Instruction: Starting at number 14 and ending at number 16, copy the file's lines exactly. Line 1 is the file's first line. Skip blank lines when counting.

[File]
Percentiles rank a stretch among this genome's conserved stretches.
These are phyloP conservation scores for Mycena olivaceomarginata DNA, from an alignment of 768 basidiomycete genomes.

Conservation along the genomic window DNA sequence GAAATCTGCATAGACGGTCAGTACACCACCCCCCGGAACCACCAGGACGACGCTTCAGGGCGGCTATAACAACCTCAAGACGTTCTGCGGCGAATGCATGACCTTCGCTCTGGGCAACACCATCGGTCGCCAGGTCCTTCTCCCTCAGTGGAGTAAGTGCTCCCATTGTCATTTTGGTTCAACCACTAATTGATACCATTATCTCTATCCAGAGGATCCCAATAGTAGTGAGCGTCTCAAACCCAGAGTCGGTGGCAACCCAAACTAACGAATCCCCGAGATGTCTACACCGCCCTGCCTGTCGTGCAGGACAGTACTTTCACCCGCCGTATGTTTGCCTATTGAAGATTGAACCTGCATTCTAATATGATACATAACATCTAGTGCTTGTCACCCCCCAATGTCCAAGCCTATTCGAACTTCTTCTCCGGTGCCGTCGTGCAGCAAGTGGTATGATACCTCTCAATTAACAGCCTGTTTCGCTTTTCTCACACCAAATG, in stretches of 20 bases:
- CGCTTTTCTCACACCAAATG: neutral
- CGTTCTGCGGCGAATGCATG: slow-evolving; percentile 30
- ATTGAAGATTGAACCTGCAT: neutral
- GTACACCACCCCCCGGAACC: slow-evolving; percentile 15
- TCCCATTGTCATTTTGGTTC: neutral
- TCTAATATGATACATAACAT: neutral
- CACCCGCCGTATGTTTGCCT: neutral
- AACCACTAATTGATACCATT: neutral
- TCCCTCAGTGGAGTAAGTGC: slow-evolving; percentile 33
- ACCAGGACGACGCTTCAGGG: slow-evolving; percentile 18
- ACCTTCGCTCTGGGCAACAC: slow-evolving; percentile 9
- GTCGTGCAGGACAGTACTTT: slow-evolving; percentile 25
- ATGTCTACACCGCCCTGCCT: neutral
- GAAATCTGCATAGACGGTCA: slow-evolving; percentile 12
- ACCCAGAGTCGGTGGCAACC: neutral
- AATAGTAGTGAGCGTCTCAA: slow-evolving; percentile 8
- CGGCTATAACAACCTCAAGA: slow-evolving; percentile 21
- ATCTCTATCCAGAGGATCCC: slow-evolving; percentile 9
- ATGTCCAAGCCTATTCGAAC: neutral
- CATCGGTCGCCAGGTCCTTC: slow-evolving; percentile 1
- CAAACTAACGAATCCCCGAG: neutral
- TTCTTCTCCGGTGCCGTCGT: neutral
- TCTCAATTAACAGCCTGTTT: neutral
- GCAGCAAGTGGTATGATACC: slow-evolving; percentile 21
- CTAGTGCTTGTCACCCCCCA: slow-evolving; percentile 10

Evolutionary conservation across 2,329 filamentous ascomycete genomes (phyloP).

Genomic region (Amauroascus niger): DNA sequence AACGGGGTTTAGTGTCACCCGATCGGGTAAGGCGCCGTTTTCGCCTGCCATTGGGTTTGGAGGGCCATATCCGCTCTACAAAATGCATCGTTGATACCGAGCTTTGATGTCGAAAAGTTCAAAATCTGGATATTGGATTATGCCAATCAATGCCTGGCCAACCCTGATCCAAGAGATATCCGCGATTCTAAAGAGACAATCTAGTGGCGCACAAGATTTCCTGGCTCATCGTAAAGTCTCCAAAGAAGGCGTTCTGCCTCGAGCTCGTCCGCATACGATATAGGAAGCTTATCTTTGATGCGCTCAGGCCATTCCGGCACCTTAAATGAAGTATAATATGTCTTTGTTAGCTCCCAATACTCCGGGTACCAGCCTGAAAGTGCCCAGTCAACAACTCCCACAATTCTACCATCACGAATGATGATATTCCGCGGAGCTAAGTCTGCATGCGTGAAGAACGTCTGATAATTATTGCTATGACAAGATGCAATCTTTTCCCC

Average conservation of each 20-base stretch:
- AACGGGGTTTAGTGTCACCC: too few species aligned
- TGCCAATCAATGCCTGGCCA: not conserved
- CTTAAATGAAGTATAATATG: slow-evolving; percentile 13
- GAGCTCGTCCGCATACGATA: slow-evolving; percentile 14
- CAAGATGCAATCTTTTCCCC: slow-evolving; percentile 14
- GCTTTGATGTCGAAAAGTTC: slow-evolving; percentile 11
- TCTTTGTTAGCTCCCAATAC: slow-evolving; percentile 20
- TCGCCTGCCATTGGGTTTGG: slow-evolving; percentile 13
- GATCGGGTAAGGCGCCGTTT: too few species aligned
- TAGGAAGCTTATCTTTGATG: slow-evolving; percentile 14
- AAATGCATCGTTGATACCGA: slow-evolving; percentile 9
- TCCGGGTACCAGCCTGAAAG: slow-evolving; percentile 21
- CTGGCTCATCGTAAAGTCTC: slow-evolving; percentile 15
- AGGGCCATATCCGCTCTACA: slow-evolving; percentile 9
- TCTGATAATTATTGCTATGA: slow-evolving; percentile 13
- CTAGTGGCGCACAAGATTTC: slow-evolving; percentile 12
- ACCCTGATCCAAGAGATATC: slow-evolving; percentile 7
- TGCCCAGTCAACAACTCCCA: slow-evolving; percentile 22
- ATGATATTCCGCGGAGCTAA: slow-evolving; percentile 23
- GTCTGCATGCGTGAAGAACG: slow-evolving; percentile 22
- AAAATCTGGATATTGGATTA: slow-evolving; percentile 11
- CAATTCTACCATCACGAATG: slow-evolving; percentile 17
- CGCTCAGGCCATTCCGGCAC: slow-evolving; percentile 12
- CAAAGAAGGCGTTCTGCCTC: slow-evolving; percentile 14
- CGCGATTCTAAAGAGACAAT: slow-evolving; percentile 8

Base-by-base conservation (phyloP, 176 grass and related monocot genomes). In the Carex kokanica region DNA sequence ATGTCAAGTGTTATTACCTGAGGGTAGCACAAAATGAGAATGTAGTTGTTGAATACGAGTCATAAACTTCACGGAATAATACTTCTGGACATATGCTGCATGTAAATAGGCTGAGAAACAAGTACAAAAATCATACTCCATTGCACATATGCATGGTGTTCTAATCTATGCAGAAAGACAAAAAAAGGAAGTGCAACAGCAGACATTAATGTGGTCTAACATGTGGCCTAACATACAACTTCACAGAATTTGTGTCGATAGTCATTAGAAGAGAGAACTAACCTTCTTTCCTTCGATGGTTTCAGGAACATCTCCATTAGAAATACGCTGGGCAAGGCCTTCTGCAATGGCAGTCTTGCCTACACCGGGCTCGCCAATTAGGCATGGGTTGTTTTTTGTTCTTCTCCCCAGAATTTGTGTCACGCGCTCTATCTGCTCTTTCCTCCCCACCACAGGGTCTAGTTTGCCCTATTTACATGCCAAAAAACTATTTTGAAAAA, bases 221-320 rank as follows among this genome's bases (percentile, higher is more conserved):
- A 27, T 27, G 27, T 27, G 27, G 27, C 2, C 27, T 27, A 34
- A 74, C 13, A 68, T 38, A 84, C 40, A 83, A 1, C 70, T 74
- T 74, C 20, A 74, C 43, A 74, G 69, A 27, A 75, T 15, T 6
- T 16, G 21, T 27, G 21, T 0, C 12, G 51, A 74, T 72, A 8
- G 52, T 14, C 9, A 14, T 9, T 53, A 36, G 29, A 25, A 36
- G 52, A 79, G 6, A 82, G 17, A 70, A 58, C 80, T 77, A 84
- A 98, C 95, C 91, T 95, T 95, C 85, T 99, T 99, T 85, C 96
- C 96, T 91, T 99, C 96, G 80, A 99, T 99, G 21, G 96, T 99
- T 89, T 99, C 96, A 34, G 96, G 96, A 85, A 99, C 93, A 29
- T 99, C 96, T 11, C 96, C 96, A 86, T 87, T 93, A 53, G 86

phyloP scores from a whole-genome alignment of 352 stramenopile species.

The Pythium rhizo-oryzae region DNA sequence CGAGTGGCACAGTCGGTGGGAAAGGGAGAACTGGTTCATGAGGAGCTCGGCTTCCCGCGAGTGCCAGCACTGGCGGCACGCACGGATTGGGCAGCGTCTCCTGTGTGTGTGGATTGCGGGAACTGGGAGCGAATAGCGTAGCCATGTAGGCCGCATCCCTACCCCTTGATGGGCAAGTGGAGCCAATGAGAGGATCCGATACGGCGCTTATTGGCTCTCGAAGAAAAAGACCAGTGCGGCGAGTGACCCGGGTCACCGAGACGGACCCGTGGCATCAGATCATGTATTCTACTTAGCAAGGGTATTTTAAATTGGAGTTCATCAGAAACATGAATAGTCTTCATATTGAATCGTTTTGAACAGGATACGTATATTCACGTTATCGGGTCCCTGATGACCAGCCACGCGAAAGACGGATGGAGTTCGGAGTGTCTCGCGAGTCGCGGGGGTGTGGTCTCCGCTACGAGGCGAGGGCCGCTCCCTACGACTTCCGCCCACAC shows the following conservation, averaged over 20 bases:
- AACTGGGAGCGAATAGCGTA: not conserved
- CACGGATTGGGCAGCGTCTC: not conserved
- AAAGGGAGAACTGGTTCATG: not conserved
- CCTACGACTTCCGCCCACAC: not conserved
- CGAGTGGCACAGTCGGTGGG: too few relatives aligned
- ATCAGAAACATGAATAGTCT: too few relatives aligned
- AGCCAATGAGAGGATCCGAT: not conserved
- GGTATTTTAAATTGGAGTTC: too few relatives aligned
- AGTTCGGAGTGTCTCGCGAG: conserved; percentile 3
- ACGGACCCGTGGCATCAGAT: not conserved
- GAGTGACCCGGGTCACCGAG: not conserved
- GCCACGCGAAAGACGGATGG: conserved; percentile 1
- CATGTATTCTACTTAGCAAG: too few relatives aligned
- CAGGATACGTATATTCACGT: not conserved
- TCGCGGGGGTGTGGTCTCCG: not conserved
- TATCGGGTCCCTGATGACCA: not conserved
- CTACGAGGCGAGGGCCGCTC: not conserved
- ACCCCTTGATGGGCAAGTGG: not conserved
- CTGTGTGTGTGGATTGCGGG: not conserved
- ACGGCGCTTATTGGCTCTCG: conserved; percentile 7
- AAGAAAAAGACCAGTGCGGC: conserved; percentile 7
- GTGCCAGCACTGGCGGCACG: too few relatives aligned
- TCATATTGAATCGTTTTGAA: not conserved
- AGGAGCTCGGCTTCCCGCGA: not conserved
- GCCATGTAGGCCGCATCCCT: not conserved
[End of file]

- ACCTTCGCTCTGGGCAACAC: slow-evolving; percentile 9
- GTCGTGCAGGACAGTACTTT: slow-evolving; percentile 25
- ATGTCTACACCGCCCTGCCT: neutral